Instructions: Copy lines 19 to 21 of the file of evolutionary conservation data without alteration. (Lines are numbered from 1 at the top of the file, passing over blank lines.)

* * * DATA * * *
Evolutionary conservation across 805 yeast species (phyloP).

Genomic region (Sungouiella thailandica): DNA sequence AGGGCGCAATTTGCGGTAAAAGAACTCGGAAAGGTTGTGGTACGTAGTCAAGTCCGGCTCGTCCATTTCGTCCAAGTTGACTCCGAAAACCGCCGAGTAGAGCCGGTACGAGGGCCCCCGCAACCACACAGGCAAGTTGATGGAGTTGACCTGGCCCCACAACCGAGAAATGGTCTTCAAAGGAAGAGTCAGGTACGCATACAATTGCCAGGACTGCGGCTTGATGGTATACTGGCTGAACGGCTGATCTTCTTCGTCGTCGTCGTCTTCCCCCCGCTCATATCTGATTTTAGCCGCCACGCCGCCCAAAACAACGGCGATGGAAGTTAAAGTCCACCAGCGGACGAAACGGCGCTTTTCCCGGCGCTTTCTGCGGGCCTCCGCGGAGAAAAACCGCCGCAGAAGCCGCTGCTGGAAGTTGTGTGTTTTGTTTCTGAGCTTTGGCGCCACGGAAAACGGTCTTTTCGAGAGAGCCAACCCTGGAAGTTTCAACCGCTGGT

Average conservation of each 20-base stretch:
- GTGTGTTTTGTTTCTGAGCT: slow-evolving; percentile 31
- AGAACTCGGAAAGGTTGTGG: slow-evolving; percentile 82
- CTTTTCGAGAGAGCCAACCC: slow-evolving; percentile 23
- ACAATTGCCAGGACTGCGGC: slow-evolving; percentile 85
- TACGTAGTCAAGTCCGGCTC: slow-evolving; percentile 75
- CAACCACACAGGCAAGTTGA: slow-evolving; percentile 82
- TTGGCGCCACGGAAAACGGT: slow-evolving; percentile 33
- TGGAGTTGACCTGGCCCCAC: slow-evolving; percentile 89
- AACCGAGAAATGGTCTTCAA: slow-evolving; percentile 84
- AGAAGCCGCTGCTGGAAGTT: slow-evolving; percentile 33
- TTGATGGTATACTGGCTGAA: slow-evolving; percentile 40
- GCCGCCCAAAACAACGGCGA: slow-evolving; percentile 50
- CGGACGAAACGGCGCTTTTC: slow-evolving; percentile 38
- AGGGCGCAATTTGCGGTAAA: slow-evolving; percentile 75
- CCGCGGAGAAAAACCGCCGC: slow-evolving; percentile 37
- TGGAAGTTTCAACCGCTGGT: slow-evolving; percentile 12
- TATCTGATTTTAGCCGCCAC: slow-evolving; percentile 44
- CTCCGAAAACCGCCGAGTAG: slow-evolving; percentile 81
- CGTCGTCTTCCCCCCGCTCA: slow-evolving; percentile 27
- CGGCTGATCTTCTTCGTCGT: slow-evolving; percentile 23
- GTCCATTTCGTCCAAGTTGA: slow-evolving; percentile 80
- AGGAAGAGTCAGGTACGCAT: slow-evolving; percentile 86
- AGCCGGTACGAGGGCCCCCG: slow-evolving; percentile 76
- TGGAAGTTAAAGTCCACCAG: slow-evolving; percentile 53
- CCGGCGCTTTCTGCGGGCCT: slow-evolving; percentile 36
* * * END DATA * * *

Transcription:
- TGGAAGTTTCAACCGCTGGT: slow-evolving; percentile 12
- TATCTGATTTTAGCCGCCAC: slow-evolving; percentile 44
- CTCCGAAAACCGCCGAGTAG: slow-evolving; percentile 81